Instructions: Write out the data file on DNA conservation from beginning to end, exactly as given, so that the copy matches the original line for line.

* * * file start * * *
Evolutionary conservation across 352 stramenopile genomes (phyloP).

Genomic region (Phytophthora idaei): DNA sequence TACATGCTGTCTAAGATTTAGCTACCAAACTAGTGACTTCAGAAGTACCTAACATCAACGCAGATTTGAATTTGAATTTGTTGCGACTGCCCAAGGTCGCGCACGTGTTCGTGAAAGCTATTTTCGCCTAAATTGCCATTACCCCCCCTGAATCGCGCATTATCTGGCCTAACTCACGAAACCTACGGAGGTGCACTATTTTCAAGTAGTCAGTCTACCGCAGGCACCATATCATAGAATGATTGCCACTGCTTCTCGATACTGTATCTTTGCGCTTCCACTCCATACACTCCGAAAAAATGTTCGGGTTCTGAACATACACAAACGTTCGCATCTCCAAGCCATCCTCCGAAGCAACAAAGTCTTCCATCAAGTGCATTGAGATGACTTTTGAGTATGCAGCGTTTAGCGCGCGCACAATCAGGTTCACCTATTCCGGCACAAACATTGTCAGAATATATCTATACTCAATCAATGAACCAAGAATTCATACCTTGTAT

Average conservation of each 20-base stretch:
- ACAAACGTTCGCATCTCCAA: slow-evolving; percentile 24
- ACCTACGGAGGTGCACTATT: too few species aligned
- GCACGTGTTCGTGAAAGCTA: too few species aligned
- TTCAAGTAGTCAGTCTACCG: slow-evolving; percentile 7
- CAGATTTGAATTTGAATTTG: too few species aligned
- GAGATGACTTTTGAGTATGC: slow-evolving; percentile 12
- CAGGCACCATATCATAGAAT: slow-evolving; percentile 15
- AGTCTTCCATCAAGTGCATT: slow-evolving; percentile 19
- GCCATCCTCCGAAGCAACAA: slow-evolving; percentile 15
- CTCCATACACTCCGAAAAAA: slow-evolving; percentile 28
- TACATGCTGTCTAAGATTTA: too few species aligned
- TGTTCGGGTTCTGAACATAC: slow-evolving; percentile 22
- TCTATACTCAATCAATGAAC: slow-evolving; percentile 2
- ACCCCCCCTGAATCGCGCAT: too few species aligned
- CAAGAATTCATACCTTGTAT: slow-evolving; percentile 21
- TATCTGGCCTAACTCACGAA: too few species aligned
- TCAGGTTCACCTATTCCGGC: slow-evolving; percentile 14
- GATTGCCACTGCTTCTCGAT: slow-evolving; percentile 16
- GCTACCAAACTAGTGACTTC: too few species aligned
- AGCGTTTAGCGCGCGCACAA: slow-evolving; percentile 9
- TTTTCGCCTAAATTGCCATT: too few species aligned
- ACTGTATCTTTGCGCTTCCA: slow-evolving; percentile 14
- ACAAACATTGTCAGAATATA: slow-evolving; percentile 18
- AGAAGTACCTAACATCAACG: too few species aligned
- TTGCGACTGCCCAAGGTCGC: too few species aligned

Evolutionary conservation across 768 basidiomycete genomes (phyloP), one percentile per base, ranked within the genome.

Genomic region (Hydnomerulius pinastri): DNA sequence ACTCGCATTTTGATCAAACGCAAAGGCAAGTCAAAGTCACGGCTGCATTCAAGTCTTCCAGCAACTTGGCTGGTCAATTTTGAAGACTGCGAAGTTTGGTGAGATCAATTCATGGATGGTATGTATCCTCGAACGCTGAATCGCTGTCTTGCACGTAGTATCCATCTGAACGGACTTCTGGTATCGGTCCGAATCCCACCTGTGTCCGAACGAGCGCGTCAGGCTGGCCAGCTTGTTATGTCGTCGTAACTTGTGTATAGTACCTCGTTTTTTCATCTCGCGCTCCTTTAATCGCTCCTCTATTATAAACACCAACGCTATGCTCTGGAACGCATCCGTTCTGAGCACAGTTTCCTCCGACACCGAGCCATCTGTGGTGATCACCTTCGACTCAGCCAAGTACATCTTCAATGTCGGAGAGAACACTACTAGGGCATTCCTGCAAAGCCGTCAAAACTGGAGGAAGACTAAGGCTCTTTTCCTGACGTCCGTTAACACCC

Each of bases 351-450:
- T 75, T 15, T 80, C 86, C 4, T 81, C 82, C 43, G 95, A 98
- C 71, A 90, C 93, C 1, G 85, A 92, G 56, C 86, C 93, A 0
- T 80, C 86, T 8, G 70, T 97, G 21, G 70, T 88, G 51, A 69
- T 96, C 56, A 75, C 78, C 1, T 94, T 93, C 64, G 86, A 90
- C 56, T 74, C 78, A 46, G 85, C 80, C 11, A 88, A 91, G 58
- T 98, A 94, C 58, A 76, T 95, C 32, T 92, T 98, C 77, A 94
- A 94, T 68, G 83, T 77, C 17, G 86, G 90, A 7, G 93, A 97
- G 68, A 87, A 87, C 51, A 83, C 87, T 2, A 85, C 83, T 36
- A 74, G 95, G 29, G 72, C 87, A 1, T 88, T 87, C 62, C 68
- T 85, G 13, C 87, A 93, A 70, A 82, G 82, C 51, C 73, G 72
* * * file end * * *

Evolutionary conservation across 352 stramenopile genomes (phyloP).

Genomic region (Phytophthora idaei): DNA sequence TACATGCTGTCTAAGATTTAGCTACCAAACTAGTGACTTCAGAAGTACCTAACATCAACGCAGATTTGAATTTGAATTTGTTGCGACTGCCCAAGGTCGCGCACGTGTTCGTGAAAGCTATTTTCGCCTAAATTGCCATTACCCCCCCTGAATCGCGCATTATCTGGCCTAACTCACGAAACCTACGGAGGTGCACTATTTTCAAGTAGTCAGTCTACCGCAGGCACCATATCATAGAATGATTGCCACTGCTTCTCGATACTGTATCTTTGCGCTTCCACTCCATACACTCCGAAAAAATGTTCGGGTTCTGAACATACACAAACGTTCGCATCTCCAAGCCATCCTCCGAAGCAACAAAGTCTTCCATCAAGTGCATTGAGATGACTTTTGAGTATGCAGCGTTTAGCGCGCGCACAATCAGGTTCACCTATTCCGGCACAAACATTGTCAGAATATATCTATACTCAATCAATGAACCAAGAATTCATACCTTGTAT

Average conservation of each 20-base stretch:
- ACAAACGTTCGCATCTCCAA: slow-evolving; percentile 24
- ACCTACGGAGGTGCACTATT: too few species aligned
- GCACGTGTTCGTGAAAGCTA: too few species aligned
- TTCAAGTAGTCAGTCTACCG: slow-evolving; percentile 7
- CAGATTTGAATTTGAATTTG: too few species aligned
- GAGATGACTTTTGAGTATGC: slow-evolving; percentile 12
- CAGGCACCATATCATAGAAT: slow-evolving; percentile 15
- AGTCTTCCATCAAGTGCATT: slow-evolving; percentile 19
- GCCATCCTCCGAAGCAACAA: slow-evolving; percentile 15
- CTCCATACACTCCGAAAAAA: slow-evolving; percentile 28
- TACATGCTGTCTAAGATTTA: too few species aligned
- TGTTCGGGTTCTGAACATAC: slow-evolving; percentile 22
- TCTATACTCAATCAATGAAC: slow-evolving; percentile 2
- ACCCCCCCTGAATCGCGCAT: too few species aligned
- CAAGAATTCATACCTTGTAT: slow-evolving; percentile 21
- TATCTGGCCTAACTCACGAA: too few species aligned
- TCAGGTTCACCTATTCCGGC: slow-evolving; percentile 14
- GATTGCCACTGCTTCTCGAT: slow-evolving; percentile 16
- GCTACCAAACTAGTGACTTC: too few species aligned
- AGCGTTTAGCGCGCGCACAA: slow-evolving; percentile 9
- TTTTCGCCTAAATTGCCATT: too few species aligned
- ACTGTATCTTTGCGCTTCCA: slow-evolving; percentile 14
- ACAAACATTGTCAGAATATA: slow-evolving; percentile 18
- AGAAGTACCTAACATCAACG: too few species aligned
- TTGCGACTGCCCAAGGTCGC: too few species aligned

Evolutionary conservation across 768 basidiomycete genomes (phyloP), one percentile per base, ranked within the genome.

Genomic region (Hydnomerulius pinastri): DNA sequence ACTCGCATTTTGATCAAACGCAAAGGCAAGTCAAAGTCACGGCTGCATTCAAGTCTTCCAGCAACTTGGCTGGTCAATTTTGAAGACTGCGAAGTTTGGTGAGATCAATTCATGGATGGTATGTATCCTCGAACGCTGAATCGCTGTCTTGCACGTAGTATCCATCTGAACGGACTTCTGGTATCGGTCCGAATCCCACCTGTGTCCGAACGAGCGCGTCAGGCTGGCCAGCTTGTTATGTCGTCGTAACTTGTGTATAGTACCTCGTTTTTTCATCTCGCGCTCCTTTAATCGCTCCTCTATTATAAACACCAACGCTATGCTCTGGAACGCATCCGTTCTGAGCACAGTTTCCTCCGACACCGAGCCATCTGTGGTGATCACCTTCGACTCAGCCAAGTACATCTTCAATGTCGGAGAGAACACTACTAGGGCATTCCTGCAAAGCCGTCAAAACTGGAGGAAGACTAAGGCTCTTTTCCTGACGTCCGTTAACACCC

Each of bases 351-450:
- T 75, T 15, T 80, C 86, C 4, T 81, C 82, C 43, G 95, A 98
- C 71, A 90, C 93, C 1, G 85, A 92, G 56, C 86, C 93, A 0
- T 80, C 86, T 8, G 70, T 97, G 21, G 70, T 88, G 51, A 69
- T 96, C 56, A 75, C 78, C 1, T 94, T 93, C 64, G 86, A 90
- C 56, T 74, C 78, A 46, G 85, C 80, C 11, A 88, A 91, G 58
- T 98, A 94, C 58, A 76, T 95, C 32, T 92, T 98, C 77, A 94
- A 94, T 68, G 83, T 77, C 17, G 86, G 90, A 7, G 93, A 97
- G 68, A 87, A 87, C 51, A 83, C 87, T 2, A 85, C 83, T 36
- A 74, G 95, G 29, G 72, C 87, A 1, T 88, T 87, C 62, C 68
- T 85, G 13, C 87, A 93, A 70, A 82, G 82, C 51, C 73, G 72